- Diseases, Disorders & Conditions
Babesiosis - A Parasitic Infection That Accompanies Lyme Disease
An Overview Of The Disease Babesiosis
This is another not so common disease transmitted by Ixodid ticks. Babesiosis is primarily a zoonosis infecting wild and domestic animals worldwide.
Humans are infected incidentally and initially develop a non-specific illness associated with fever.
Babesia organisms infect red blood cells and resemble malarial parasite, thus posing a diagnostic problem.
Microscopic Appearance of Babesia Bacteria
Characteristics Of The Organism - Babesia
The two most common species of this protozoal parasite that infect humans include -
- Babesia divergens (common in Europe).
- Babesia microti (common in North America)
Ixodid (or hard-bodied) ticks, in particular Ixodes dammini (Ixodes scapularis) and Ixodes ricinus, are the carriers of this parasite.
Ticks ingest babesia organisms while feeding, and the parasite lodges and multiplies in the wall of their digestive tract, from where the organisms spread to their salivary glands; when the tick feeds on a vertebrate host, it inoculates babesia organisms into the host blood thus completing the cycle of transmission.
Within the host red blood cells, babesiae undergo binary fission (asexual reproduction) producing two and then four daughter parasites, causing red cell rupture, followed by infection of other cells.
Geographical Distribution Of Babesiosis
Almost all Babesia microti infections in the U.S. occur along the north eastern coast, including Nantucket Island and Martha's Vineyard in Massachusetts, Long Island and Shelter Island in New York, and the nearby mainland, including Connecticut, as well as Wisconsin.
A new Babesia species (WA.1) that is genetically and antigenically different from Babesia microti, has been isolated from individuals in California (3-20% in rural areas), Washington and Georgia.
Vector Transmitting Babesiosis
Other Lesser Known Facts About Babesiosis
Transfusions are another source for transmitting this infection. In these cases, no parasite can be detected in the blood of donors, but serological testing of their blood for Babesia gives positive results.
Infection with Babesia divergens is more common in persons with their spleen removed due to various reasons. This disease is otherwise a zoonosis common in cattle, but the asplenic state predisposes humans to this infection that is commonly transmitted by Ixodes ricinus.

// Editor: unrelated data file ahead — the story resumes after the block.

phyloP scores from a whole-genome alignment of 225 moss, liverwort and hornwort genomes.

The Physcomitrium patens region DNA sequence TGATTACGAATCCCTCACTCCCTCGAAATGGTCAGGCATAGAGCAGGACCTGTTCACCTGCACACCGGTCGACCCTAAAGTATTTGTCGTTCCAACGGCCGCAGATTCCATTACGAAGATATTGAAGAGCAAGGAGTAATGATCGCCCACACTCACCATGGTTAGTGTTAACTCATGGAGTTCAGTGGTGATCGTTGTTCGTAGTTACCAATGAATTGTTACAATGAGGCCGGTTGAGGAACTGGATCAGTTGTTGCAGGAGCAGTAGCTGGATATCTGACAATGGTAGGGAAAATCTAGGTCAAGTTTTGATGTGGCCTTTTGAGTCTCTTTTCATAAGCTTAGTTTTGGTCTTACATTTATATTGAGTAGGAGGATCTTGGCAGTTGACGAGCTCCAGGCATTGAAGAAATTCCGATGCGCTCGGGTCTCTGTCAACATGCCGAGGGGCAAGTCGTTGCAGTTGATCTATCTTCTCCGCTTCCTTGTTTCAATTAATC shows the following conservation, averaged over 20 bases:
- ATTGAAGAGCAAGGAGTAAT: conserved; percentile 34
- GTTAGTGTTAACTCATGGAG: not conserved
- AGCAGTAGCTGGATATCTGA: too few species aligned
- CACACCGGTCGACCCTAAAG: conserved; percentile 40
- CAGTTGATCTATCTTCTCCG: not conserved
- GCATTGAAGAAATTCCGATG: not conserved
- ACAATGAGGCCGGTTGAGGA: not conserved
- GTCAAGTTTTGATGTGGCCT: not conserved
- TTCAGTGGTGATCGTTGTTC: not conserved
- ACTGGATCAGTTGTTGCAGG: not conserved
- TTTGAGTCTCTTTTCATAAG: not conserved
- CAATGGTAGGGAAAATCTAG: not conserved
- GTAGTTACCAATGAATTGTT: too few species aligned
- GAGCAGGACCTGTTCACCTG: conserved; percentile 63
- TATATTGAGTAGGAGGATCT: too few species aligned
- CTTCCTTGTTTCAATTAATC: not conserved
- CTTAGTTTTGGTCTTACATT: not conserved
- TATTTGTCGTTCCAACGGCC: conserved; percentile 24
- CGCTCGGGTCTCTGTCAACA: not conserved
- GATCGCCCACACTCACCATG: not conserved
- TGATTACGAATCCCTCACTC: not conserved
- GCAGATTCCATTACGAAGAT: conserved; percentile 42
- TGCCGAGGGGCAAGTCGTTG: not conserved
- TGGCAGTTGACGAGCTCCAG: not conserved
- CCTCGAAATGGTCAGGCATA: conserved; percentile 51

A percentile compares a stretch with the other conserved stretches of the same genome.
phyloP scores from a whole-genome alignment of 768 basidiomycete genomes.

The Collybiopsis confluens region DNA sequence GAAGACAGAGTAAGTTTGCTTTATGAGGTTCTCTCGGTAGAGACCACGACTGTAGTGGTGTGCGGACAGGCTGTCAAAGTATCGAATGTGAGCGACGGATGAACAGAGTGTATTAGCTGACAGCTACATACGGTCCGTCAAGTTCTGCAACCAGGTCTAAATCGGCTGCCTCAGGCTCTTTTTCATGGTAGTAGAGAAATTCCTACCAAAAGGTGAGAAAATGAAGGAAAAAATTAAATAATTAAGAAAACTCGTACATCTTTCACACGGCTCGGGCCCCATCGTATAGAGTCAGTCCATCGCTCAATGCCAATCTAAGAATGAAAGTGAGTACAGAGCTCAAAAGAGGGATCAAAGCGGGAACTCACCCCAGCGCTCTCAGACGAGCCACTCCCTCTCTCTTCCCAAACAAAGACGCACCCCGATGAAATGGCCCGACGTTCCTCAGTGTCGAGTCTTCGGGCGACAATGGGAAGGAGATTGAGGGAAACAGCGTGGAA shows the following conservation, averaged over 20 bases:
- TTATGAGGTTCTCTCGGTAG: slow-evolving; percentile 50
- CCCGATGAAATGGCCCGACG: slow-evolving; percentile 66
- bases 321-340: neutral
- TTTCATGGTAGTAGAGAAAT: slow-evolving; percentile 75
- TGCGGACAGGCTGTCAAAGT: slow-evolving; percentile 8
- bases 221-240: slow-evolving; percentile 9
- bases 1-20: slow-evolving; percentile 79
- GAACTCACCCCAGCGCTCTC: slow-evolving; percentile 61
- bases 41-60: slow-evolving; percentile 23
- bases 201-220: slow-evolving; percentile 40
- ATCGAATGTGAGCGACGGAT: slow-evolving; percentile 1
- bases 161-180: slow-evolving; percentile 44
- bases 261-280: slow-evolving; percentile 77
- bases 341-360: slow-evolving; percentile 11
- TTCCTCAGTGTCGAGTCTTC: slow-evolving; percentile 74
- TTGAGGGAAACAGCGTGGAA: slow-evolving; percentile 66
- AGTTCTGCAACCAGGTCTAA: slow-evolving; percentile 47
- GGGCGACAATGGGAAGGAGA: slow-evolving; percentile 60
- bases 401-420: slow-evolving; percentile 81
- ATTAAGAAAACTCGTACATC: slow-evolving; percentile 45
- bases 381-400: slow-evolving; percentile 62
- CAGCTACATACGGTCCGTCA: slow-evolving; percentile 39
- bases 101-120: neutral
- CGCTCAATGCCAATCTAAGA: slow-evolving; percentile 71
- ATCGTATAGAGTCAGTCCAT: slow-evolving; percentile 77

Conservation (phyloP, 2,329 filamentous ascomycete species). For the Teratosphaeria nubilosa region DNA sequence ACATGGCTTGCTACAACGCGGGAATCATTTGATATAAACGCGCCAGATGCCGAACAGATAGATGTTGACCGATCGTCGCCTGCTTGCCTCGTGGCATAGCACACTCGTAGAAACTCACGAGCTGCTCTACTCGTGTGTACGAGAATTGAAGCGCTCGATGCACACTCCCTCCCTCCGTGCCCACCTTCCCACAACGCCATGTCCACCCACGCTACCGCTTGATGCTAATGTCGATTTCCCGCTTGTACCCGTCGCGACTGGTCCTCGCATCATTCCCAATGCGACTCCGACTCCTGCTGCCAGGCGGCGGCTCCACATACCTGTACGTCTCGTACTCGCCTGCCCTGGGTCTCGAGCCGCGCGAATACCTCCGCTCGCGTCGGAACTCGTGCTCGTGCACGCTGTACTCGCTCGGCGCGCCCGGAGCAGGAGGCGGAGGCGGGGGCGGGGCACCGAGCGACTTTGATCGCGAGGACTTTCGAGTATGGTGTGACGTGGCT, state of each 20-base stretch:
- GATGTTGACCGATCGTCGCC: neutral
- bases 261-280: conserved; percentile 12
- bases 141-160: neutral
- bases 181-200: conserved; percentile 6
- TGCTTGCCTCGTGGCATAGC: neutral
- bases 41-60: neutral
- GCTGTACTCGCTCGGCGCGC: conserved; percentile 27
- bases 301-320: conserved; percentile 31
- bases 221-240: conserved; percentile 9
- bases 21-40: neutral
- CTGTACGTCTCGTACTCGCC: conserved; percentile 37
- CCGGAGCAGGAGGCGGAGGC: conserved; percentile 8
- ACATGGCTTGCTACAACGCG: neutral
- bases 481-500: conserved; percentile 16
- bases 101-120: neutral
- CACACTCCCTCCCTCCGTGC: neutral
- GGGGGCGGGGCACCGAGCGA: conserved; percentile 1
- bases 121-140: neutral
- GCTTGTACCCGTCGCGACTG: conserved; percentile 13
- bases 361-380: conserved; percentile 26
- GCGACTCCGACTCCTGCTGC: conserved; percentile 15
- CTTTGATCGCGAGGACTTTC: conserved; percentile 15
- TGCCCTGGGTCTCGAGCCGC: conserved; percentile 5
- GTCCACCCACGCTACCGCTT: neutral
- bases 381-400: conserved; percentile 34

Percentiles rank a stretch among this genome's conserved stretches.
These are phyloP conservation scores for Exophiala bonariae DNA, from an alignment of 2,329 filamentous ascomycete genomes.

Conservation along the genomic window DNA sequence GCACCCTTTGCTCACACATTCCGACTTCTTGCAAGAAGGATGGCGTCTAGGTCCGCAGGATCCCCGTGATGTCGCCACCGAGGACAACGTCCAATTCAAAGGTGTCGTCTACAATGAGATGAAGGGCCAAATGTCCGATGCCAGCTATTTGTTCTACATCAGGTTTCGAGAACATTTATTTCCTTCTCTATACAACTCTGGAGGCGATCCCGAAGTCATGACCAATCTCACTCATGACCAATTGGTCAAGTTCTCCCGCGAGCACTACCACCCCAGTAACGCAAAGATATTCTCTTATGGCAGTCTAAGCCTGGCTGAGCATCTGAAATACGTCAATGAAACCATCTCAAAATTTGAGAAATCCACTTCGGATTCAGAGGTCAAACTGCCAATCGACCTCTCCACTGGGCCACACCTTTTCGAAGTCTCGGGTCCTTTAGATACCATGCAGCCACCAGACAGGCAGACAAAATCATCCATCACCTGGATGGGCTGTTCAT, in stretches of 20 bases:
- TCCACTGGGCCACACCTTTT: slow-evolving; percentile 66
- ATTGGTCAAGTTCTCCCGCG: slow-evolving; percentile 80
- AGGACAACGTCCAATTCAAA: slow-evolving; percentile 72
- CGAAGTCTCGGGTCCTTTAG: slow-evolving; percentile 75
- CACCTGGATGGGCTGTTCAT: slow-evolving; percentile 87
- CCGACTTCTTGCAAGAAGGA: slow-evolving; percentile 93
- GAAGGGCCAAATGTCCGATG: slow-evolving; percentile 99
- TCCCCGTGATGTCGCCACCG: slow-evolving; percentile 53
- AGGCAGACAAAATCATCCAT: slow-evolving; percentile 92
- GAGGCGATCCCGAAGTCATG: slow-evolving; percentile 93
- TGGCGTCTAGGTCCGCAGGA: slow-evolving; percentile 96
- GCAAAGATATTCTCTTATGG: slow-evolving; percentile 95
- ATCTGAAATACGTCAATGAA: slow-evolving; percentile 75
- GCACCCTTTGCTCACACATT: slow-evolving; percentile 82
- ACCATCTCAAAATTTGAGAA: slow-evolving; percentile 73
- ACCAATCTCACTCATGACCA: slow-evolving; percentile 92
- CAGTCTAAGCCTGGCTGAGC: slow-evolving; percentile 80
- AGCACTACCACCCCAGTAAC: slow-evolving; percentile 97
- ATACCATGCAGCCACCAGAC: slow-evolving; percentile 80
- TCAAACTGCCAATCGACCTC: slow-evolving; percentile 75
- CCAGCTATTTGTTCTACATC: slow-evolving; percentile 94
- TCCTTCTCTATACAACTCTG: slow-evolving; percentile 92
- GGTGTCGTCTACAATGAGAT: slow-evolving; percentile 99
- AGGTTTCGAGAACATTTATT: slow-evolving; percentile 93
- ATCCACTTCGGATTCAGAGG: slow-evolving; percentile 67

Hard ticks feed on rodents during their larval and nymphal stages, and on deer in adult stage; thus the mouse and deer are the major natural reservoirs of this infection. The nymphs are abundant in spring and summer and readily feed on humans, thus spreading the infection.
With extension of the deer's habitat, the range of human infection is also increasing.
Things to Remember about Babesiosis
- Babesiosis is a protozoal parasitic infection common in wild and domestic animals world wide.
- Humans accidentally acquire the infection due to tick bits or blood transfusions from infected individuals.
- The disease manifests as fever, chills, sweating, fatigue, and mild anemia. It is usually self-limited with complete recovery even without treatment.
- People with their spleen removed are at risk of a more severe illness associated with complications.
- Preventive measures include avoidance of tick bites by wearing fully covered clothes when on a trip into the woods, application of repellents, and minimizing contact with overgrown grass.
Signs and Symptoms of Babesiosis
Most of the sufferers will not even recall a tick bite. After an incubation period of 1 to 4 weeks (when the infection is present in blood and is gradually gaining strength), there is a gradual onset of fever, chills, sweating, muscle pain, and fatigue. Liver and spleen are enlarged, and there is associated mild anemia.
Although the parasite may remain in blood for months with or without causing symptoms, the disease is self-limited, and after several weeks or months, most people recover without sequelae.
This disease runs a more aggressive course in immuno suppressed individuals, those with their spleens removed and, the elderly.
Babesia divergens causes a more severe illness, with rapid onset of chills, fever, nausea, vomiting and hemolytic anemia, progressing to jaundice and kidney failure.
Table Summarizing Manifestations, Diagnosis, and Prevention of Babesiosis
Signs and symptoms
Fever with chills
Geimsa stained peripheral blood film